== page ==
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Virginia Politics
Posted at 10:30 PM ET, 08/20/2012

Justice Department upholds Va. voter ID law, governor says

The Justice Department has signed off on Virginia’s new voter ID law, Gov. Robert F. McDonnell (R) said Monday night, in a decision that clears the way for the bitterly contested measure to take effect in time for Election Day.


A voter with little ones in tow consults with election officer Dave Mitchell at Living Savior Lutheran Church in Fairfax on August 23, 2011. (Tracy A Woodward - THE WASHINGTON POST)
Justice officials found that the law, which closes a provision that had allowed Virginians to vote without identification but also expands the types of ID accepted at the polls, does not violate the Voting Rights Act, McDonnell said in a statement.

“The legislation I signed into law is a practical and reasonable step to make our elections more secure while also ensuring access to the ballot box for all qualified voters,” McDonnell said. “It is welcome news that DOJ has recognized the compliance of this legislation with the Voting Rights Act.”

The Justice Department review was needed because Virginia has a history of voter discrimination. It is is one of 16 states that must receive federal approval before changing voting laws. The states must prove to the federal government that any new statutes would not discriminate against minorities.

Republicans have pushed voter ID legislation across the country in recent years, arguing that it is needed to ensure the integrity of elections. Democrats say the effort was meant to disenfranchise minorities, the elderly, students and other groups that lean Democratic.

Virginia’s law is more moderate than many of those pushed elsewhere. It does not require that voters present a government-issued photo ID. But it does close a provision that had allowed voters to cast ballots without showing identification of any sort.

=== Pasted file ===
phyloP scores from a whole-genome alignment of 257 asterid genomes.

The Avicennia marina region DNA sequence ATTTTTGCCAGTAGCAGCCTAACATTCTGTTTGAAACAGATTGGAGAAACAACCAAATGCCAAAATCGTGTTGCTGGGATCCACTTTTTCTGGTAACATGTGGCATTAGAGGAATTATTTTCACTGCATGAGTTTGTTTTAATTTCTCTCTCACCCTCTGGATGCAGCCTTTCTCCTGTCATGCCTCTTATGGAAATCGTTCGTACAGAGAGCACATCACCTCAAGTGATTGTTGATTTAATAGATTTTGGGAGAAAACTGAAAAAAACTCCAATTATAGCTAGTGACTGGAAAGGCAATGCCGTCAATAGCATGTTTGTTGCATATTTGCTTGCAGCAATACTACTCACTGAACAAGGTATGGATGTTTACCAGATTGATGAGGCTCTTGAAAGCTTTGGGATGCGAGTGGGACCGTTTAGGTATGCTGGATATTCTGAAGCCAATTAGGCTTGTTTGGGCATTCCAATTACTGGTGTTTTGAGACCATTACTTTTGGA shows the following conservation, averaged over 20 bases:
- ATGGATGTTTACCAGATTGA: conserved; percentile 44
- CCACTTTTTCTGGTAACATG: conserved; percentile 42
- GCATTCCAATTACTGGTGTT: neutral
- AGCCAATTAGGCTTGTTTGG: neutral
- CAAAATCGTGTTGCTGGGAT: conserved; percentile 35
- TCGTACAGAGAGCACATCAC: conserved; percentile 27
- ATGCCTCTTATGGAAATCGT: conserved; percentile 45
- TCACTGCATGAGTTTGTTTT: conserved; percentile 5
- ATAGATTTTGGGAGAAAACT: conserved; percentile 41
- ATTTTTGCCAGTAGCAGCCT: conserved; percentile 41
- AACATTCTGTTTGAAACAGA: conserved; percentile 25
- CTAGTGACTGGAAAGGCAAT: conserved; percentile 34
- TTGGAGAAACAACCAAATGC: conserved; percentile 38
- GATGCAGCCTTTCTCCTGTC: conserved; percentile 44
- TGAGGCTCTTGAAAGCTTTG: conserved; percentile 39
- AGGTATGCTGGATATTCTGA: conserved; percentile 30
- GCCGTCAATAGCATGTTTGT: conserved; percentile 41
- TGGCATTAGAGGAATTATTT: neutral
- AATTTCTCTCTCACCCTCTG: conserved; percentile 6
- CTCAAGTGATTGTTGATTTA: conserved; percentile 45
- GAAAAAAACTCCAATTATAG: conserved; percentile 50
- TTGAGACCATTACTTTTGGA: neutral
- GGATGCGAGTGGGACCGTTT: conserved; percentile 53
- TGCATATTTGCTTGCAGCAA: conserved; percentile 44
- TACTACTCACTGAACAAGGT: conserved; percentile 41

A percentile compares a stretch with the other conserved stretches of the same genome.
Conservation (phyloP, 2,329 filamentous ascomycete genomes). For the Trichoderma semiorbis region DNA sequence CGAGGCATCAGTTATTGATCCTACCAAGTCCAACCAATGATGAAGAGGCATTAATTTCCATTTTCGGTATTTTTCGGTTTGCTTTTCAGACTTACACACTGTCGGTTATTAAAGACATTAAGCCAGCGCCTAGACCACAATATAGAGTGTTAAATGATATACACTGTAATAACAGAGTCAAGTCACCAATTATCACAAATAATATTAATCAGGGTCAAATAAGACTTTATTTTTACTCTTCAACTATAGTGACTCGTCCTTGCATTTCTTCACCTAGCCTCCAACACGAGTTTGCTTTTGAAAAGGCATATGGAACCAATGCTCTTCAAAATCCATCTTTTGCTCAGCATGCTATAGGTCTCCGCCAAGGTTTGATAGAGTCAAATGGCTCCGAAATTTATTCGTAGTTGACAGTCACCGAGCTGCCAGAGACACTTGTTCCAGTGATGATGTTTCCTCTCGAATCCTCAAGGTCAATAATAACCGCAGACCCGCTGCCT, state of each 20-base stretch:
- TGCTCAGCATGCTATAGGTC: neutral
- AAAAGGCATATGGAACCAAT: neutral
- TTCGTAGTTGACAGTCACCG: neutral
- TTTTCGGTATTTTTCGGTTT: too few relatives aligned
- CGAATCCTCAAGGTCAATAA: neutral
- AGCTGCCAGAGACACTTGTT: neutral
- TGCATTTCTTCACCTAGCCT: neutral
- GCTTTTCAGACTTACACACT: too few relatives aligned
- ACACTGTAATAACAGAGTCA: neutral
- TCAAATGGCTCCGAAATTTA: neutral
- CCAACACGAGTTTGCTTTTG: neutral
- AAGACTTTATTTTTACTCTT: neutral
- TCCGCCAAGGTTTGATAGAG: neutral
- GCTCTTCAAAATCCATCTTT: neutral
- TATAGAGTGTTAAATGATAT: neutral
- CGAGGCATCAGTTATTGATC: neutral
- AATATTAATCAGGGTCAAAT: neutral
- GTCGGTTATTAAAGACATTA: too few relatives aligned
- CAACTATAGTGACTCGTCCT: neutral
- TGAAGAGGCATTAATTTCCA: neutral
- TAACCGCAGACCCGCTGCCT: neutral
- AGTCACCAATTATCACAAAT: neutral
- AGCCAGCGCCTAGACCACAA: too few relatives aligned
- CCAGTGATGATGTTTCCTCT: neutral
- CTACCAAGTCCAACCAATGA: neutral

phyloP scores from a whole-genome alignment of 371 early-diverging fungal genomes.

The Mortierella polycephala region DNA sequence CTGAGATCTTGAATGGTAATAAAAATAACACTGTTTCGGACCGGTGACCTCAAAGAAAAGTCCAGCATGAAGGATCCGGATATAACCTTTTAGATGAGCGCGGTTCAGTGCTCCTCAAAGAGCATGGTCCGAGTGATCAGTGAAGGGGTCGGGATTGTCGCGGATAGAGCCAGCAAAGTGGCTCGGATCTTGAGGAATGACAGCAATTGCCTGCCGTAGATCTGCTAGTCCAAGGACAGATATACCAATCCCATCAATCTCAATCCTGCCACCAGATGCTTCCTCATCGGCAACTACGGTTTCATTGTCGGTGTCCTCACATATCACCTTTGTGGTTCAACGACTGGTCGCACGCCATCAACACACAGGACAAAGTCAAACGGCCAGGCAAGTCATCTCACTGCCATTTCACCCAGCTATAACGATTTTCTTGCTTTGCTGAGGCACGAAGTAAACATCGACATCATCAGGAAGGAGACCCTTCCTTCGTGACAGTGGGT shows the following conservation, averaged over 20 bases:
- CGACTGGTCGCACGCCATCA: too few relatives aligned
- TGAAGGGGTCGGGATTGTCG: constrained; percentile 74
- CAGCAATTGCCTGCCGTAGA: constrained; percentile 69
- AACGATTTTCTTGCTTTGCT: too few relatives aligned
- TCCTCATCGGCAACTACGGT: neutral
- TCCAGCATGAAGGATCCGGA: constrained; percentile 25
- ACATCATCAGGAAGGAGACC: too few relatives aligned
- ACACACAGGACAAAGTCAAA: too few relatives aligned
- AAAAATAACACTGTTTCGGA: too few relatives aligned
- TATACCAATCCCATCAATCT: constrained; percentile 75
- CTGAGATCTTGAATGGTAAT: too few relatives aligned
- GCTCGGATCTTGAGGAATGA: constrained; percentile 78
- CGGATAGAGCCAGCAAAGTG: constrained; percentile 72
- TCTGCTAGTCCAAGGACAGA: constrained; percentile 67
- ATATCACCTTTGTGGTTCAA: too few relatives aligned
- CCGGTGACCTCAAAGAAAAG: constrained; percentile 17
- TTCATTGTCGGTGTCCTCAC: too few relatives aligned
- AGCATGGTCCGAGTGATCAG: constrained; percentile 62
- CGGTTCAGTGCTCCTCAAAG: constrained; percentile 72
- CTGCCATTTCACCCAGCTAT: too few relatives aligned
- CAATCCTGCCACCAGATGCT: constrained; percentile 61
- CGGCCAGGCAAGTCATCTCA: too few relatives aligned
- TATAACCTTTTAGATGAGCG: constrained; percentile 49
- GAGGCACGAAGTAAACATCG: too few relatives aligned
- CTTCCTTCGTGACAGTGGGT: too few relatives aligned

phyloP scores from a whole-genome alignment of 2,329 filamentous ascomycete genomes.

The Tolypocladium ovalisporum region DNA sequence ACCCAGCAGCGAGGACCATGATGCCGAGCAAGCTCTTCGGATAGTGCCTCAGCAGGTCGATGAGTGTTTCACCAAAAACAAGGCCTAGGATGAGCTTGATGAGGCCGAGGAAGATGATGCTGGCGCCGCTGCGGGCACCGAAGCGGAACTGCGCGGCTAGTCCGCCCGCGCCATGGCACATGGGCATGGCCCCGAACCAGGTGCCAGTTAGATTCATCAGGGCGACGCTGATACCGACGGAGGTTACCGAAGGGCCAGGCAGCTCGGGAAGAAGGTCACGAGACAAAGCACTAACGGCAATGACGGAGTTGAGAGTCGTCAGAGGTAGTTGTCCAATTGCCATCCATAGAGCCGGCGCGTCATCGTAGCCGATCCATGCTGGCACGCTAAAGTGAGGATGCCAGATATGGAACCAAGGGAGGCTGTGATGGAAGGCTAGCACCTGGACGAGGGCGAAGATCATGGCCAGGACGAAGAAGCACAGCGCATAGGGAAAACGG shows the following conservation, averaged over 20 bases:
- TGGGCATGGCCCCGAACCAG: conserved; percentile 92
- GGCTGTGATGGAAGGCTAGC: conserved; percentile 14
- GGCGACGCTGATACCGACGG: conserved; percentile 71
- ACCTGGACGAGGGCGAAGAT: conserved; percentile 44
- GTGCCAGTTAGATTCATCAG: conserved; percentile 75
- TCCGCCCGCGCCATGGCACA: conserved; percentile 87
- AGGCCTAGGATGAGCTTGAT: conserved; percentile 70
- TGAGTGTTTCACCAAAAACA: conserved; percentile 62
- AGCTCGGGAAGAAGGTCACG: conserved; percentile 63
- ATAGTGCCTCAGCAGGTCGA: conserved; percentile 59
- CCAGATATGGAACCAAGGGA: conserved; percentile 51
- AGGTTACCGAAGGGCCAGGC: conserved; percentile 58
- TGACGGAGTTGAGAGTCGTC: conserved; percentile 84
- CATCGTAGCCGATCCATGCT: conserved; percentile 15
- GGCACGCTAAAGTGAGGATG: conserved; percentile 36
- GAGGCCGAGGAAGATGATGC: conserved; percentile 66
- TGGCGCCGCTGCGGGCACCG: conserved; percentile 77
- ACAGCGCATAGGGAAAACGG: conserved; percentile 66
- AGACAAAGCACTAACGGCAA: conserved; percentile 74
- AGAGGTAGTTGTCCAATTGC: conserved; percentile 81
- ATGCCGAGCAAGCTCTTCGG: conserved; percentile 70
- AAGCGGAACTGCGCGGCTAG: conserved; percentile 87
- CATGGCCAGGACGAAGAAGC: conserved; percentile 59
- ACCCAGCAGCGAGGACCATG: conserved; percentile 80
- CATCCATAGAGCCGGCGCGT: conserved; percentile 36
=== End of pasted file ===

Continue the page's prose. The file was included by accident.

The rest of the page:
For years, Virginia had a law requiring that voters provide identification at the polls. But the law also allowed people who arrived without ID to vote as long as they signed a sworn statement that they were who they claimed to be.

Under the law passed this year, the voter will still be allowed to vote after signing such an affidavit, but only by provisional ballot. The ballot will not be counted unless the voter later provides identification, in person or via fax or email.

Even as it imposes stricter standards for presenting identification, the legislation also expands the types of identification that would be accepted at the polls.

Until the law was changed this year, voters had to present a voter registration card, Social Security card, driver’s license, government-issued identification or photo ID from a private workplace. The new law expands that list to also include utility bills, paychecks, bank statements, government checks or a current Virginia college ID.

When signing the legislation, McDonnell also issued an executive order requiring that every active voter in the state be sent a new voter card.

By  |  10:30 PM ET, 08/20/2012

 
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